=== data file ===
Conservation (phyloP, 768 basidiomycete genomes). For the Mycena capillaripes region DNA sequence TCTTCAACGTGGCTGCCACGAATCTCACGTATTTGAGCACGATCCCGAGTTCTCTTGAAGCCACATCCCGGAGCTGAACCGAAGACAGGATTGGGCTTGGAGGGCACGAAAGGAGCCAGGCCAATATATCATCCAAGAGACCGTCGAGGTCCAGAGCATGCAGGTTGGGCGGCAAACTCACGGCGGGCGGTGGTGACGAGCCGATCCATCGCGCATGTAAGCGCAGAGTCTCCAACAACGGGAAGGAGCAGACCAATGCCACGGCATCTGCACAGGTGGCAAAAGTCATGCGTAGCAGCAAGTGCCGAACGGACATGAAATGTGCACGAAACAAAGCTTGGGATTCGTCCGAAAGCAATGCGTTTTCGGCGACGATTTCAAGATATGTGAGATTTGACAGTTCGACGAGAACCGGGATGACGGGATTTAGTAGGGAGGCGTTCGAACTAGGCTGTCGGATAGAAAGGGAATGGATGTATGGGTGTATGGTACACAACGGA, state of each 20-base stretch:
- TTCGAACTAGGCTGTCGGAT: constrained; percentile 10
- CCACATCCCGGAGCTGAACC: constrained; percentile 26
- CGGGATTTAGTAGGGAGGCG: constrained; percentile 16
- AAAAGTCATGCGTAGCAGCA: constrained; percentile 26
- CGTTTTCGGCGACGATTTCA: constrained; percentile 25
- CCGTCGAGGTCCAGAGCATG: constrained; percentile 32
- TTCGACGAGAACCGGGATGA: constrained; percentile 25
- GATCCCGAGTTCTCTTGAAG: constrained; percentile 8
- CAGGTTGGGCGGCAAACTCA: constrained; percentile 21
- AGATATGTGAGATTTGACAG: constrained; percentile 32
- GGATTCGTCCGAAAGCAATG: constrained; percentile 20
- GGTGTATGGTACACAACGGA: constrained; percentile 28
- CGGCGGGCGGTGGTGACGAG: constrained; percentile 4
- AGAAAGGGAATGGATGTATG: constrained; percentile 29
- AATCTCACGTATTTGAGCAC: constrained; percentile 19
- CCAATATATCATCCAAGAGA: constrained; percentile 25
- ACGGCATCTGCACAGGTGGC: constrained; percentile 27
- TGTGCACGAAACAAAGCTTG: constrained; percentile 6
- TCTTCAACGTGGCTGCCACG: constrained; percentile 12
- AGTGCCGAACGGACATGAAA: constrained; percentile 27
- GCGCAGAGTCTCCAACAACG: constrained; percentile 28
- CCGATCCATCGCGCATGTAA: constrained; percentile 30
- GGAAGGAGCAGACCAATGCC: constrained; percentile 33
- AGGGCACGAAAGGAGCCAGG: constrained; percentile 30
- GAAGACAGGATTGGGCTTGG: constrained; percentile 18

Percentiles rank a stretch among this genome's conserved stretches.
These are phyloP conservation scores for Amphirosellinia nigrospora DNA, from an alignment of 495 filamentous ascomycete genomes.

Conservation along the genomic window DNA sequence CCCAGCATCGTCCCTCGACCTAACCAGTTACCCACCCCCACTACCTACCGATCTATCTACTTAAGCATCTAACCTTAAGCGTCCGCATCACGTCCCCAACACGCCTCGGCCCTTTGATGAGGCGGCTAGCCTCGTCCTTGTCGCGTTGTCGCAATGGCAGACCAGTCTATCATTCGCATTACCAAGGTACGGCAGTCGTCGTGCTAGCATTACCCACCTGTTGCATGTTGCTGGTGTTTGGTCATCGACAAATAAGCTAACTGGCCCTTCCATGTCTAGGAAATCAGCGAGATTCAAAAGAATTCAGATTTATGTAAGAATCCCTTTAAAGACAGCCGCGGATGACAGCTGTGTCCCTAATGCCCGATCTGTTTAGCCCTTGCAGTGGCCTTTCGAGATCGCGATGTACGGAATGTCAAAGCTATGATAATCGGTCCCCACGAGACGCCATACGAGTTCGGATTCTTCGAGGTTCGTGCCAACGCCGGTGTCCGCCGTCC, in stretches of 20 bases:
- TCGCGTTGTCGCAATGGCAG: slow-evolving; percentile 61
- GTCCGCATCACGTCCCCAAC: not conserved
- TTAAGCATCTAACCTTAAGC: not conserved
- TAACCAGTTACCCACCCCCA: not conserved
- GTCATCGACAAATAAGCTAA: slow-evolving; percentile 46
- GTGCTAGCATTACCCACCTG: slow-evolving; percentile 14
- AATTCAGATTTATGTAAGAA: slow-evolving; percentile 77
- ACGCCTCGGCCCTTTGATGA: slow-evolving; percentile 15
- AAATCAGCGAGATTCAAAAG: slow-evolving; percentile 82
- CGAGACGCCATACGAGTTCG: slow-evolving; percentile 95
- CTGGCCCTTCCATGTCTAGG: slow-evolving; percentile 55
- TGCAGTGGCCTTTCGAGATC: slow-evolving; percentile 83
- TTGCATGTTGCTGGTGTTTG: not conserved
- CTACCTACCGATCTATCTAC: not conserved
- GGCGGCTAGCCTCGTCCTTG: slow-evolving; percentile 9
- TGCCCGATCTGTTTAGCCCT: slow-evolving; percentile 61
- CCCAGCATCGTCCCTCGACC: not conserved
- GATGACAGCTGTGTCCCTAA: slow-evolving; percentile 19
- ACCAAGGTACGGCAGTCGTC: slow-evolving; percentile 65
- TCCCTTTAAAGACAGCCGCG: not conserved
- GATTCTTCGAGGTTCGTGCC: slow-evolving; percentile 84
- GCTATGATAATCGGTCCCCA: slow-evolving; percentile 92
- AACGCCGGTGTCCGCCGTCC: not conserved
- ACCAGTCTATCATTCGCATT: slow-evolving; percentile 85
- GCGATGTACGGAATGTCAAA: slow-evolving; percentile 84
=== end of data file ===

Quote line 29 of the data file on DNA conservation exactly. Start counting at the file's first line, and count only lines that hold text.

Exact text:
Conservation along the genomic window DNA sequence CCCAGCATCGTCCCTCGACCTAACCAGTTACCCACCCCCACTACCTACCGATCTATCTACTTAAGCATCTAACCTTAAGCGTCCGCATCACGTCCCCAACACGCCTCGGCCCTTTGATGAGGCGGCTAGCCTCGTCCTTGTCGCGTTGTCGCAATGGCAGACCAGTCTATCATTCGCATTACCAAGGTACGGCAGTCGTCGTGCTAGCATTACCCACCTGTTGCATGTTGCTGGTGTTTGGTCATCGACAAATAAGCTAACTGGCCCTTCCATGTCTAGGAAATCAGCGAGATTCAAAAGAATTCAGATTTATGTAAGAATCCCTTTAAAGACAGCCGCGGATGACAGCTGTGTCCCTAATGCCCGATCTGTTTAGCCCTTGCAGTGGCCTTTCGAGATCGCGATGTACGGAATGTCAAAGCTATGATAATCGGTCCCCACGAGACGCCATACGAGTTCGGATTCTTCGAGGTTCGTGCCAACGCCGGTGTCCGCCGTCC, in stretches of 20 bases: